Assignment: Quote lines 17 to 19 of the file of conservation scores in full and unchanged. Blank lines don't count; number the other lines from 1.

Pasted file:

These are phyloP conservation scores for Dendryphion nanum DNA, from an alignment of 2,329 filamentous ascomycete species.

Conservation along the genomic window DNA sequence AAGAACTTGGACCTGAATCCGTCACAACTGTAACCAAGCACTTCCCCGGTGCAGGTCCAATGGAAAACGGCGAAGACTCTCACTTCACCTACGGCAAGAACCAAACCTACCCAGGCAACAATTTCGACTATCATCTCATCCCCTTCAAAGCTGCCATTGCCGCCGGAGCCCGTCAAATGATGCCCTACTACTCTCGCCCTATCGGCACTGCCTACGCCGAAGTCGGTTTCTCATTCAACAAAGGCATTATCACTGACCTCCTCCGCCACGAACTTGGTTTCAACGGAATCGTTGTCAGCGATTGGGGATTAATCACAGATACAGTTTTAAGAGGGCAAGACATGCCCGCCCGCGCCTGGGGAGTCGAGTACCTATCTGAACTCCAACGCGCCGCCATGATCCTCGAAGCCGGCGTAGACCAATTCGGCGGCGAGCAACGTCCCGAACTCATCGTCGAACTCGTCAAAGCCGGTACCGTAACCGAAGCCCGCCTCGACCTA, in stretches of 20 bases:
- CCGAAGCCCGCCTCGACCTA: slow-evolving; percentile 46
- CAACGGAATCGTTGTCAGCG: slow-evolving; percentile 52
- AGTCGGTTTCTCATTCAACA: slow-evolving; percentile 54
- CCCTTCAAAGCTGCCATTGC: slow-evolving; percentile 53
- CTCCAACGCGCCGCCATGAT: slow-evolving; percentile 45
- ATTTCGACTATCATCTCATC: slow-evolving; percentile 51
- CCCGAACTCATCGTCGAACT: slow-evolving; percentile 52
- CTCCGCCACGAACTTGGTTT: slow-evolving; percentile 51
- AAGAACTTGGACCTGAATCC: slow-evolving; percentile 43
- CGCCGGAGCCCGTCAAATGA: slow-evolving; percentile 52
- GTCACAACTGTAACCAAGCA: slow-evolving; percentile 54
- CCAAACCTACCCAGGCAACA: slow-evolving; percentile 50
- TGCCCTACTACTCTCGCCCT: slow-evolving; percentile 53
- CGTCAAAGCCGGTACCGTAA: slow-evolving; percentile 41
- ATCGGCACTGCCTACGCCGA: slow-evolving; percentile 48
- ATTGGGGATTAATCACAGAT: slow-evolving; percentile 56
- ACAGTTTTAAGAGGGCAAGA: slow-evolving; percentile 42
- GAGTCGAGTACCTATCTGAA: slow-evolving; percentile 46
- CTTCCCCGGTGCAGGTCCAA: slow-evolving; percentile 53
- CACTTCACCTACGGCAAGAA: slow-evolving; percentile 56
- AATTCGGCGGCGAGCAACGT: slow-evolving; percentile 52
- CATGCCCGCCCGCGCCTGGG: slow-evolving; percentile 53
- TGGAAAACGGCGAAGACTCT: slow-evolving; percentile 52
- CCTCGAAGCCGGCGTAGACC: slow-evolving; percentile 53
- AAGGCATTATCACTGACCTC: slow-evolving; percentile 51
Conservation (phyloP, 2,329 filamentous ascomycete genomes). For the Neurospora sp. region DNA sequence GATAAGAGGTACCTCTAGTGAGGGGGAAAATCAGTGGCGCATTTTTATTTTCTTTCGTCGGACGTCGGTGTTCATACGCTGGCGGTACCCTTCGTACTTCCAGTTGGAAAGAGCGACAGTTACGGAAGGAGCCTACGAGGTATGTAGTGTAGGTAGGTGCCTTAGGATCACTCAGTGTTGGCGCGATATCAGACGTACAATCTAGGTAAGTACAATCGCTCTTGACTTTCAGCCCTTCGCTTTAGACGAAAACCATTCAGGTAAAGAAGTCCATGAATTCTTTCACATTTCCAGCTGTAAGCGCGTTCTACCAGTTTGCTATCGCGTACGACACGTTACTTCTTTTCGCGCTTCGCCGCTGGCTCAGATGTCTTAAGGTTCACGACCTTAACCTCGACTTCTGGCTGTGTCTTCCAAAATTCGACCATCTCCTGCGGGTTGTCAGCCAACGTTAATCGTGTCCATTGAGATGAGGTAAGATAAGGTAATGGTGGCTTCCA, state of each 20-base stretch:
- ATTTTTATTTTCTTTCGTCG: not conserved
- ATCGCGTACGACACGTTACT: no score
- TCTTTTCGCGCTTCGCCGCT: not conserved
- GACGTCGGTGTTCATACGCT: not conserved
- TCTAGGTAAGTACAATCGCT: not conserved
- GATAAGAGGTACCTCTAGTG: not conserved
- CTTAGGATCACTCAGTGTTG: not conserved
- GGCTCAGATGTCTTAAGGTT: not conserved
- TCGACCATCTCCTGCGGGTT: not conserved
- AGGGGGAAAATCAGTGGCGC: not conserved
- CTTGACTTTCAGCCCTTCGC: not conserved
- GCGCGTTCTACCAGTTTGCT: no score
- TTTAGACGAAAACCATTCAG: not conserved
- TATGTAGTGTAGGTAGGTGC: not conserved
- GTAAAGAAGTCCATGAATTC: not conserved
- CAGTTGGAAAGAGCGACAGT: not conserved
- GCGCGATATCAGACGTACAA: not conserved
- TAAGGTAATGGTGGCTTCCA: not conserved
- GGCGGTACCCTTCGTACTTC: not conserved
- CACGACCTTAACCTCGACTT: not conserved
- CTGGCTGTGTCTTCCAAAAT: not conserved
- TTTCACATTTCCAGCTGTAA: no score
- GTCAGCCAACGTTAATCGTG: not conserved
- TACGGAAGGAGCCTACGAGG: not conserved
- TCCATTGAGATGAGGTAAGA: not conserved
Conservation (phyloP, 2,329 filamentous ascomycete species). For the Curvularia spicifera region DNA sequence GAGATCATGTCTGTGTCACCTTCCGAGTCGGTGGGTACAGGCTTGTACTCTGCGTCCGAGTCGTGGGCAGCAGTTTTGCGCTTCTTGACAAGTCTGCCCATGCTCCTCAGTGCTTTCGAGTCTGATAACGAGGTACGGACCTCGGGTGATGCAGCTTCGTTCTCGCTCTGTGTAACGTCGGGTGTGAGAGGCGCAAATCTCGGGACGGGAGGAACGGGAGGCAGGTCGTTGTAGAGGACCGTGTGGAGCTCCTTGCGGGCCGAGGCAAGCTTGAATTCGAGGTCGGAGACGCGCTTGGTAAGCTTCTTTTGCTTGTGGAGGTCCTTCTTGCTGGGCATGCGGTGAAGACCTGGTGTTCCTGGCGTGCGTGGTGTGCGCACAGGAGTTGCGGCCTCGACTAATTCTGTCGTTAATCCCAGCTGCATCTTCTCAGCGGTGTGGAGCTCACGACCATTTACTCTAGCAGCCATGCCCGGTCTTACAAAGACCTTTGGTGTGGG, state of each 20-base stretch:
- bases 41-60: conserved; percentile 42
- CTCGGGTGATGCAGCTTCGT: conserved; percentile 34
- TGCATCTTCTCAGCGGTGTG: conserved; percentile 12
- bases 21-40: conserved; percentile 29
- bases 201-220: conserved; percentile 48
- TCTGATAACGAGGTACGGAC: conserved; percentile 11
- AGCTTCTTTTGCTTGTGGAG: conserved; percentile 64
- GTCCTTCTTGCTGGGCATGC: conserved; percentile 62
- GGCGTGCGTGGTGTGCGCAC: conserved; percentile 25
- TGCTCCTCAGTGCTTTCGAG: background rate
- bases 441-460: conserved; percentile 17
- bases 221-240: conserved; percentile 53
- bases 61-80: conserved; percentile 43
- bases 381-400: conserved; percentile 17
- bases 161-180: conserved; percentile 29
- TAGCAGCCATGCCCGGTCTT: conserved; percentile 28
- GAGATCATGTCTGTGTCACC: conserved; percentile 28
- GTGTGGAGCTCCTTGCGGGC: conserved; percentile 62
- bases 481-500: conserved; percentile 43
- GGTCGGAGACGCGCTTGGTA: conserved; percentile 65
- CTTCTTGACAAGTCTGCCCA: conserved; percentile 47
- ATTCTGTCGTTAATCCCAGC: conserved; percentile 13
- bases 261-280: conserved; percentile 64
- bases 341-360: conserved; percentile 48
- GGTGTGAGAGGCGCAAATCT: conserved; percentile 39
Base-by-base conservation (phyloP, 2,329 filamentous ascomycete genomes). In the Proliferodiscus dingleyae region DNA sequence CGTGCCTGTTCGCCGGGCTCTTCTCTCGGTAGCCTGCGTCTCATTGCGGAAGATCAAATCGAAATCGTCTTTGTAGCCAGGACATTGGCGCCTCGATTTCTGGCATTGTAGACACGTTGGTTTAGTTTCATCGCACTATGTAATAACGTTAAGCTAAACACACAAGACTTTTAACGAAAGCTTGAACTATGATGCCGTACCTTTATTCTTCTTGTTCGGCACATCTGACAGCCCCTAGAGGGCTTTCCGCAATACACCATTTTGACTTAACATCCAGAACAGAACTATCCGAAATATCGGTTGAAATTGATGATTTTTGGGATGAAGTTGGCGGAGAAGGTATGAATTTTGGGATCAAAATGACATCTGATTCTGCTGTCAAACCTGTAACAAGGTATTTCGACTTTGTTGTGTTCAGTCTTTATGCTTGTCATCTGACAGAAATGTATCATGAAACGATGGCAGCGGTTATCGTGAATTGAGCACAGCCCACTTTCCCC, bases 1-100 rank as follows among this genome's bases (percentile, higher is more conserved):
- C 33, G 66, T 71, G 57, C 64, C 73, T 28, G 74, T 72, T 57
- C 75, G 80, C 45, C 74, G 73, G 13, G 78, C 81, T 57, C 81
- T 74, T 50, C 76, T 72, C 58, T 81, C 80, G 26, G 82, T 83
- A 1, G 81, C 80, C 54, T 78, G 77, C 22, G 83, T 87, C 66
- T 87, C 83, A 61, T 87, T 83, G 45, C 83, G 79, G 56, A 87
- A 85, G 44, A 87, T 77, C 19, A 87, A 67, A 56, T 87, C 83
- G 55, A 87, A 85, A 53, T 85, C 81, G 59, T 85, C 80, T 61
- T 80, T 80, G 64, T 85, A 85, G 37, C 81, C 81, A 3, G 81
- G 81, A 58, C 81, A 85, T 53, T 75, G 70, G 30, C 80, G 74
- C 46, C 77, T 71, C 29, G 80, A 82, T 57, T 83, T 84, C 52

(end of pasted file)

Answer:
- ATCGGCACTGCCTACGCCGA: slow-evolving; percentile 48
- ATTGGGGATTAATCACAGAT: slow-evolving; percentile 56
- ACAGTTTTAAGAGGGCAAGA: slow-evolving; percentile 42